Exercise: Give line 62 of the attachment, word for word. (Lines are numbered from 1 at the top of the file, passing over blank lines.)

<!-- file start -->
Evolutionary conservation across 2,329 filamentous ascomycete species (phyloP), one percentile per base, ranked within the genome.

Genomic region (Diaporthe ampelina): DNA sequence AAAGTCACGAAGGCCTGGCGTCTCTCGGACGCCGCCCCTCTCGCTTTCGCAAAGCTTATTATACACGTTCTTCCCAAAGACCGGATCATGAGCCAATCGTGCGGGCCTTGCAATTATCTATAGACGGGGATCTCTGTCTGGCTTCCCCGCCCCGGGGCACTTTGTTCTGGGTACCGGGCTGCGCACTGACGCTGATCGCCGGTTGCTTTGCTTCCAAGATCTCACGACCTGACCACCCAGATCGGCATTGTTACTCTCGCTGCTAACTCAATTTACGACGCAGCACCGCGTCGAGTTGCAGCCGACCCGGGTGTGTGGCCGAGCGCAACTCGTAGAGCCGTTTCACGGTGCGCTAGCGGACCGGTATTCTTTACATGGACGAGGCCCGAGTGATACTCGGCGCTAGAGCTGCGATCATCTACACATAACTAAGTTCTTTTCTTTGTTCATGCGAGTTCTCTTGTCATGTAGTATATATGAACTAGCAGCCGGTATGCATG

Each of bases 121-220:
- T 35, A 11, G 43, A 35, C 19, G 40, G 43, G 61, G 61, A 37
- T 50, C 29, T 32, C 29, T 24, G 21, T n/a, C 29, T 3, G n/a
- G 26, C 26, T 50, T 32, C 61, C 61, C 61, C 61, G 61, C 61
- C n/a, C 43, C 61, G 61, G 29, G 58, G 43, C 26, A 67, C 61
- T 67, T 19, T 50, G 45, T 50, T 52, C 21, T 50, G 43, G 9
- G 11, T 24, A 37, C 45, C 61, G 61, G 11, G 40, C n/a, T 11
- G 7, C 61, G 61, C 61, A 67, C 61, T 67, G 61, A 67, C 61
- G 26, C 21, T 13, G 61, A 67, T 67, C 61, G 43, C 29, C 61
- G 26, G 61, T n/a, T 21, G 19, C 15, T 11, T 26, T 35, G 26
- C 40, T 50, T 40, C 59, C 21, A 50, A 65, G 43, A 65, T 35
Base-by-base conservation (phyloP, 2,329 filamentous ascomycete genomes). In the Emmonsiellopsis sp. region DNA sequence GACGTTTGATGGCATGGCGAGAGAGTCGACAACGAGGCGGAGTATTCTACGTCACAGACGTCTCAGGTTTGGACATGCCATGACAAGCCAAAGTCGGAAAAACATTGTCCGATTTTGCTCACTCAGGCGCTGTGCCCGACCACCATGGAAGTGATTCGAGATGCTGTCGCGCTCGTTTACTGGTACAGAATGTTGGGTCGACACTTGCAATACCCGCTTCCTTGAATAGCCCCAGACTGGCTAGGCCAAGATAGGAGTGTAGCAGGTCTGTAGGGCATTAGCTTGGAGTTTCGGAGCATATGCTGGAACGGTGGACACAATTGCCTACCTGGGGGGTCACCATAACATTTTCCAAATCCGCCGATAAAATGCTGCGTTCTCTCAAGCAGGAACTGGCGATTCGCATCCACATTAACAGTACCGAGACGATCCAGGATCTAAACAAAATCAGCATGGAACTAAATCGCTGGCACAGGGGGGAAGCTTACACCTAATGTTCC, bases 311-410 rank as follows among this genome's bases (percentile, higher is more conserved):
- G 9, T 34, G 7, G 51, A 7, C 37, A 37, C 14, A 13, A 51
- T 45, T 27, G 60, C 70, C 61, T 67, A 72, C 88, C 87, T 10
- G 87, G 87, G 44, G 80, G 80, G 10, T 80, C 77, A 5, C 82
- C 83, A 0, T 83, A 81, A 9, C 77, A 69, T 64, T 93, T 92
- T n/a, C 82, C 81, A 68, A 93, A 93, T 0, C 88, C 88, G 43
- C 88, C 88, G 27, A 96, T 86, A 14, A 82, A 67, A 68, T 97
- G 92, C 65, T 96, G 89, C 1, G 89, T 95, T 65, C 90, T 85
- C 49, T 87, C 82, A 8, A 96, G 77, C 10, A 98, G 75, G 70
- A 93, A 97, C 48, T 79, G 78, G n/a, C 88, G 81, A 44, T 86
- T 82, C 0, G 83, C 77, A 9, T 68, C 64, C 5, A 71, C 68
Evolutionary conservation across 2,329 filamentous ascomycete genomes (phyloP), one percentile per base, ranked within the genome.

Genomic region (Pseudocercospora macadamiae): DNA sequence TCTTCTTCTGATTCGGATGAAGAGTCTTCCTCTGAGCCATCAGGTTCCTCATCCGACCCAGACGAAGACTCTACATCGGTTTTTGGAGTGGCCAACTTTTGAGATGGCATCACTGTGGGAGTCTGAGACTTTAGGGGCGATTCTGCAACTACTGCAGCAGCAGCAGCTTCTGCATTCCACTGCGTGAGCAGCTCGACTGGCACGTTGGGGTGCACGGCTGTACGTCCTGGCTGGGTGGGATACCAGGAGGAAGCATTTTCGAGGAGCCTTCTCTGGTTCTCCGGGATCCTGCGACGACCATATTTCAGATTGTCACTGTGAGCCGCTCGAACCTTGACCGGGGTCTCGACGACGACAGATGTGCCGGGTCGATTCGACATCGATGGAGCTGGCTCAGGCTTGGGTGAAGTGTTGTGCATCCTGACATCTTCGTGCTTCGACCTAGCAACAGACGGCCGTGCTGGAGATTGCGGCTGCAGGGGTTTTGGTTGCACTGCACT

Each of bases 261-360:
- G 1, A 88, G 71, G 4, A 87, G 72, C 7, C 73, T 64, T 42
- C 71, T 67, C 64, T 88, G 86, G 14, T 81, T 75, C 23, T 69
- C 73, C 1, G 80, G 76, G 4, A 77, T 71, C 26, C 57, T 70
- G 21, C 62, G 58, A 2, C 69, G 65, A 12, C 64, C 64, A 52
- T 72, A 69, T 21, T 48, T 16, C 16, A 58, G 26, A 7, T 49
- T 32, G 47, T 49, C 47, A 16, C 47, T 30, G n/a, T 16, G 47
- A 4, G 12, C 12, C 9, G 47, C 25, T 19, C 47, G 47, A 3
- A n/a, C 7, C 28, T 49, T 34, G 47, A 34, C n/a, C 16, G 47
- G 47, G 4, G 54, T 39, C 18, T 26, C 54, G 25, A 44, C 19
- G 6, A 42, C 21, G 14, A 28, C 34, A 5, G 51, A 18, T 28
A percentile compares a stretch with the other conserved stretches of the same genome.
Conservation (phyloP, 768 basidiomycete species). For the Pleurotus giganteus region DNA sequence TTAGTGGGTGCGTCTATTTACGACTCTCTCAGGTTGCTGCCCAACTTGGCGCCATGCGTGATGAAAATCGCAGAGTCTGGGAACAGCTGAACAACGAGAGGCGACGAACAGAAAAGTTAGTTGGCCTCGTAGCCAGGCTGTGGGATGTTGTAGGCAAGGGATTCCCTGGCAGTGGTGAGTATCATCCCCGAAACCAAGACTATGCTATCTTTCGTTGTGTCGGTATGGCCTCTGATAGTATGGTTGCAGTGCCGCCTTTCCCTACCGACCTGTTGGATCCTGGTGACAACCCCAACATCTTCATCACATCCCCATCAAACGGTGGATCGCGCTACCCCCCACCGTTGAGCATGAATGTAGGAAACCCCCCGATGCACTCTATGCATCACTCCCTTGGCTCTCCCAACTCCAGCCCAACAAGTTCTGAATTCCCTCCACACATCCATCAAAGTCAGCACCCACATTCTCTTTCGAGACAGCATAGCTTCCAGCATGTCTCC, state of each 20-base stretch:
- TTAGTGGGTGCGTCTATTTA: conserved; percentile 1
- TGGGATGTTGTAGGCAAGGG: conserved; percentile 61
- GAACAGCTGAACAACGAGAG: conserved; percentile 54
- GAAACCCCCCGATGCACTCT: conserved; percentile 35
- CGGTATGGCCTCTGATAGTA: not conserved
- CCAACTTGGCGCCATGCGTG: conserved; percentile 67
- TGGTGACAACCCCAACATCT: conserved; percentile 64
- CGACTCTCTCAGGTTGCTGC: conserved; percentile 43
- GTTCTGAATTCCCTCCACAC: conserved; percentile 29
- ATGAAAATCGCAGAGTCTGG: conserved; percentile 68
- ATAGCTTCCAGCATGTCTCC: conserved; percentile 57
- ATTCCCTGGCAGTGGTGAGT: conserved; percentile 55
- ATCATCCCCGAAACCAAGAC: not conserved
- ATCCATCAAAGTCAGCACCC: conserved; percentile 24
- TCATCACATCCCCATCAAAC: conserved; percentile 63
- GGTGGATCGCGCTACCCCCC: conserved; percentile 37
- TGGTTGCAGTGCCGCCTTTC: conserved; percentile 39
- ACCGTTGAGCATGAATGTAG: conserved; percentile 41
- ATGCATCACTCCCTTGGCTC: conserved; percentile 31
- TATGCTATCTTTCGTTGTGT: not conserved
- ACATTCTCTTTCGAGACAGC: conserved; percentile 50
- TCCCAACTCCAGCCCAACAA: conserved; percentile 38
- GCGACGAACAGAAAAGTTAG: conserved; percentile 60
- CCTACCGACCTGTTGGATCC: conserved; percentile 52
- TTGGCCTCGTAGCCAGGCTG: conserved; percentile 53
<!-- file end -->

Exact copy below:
- GCGACGAACAGAAAAGTTAG: conserved; percentile 60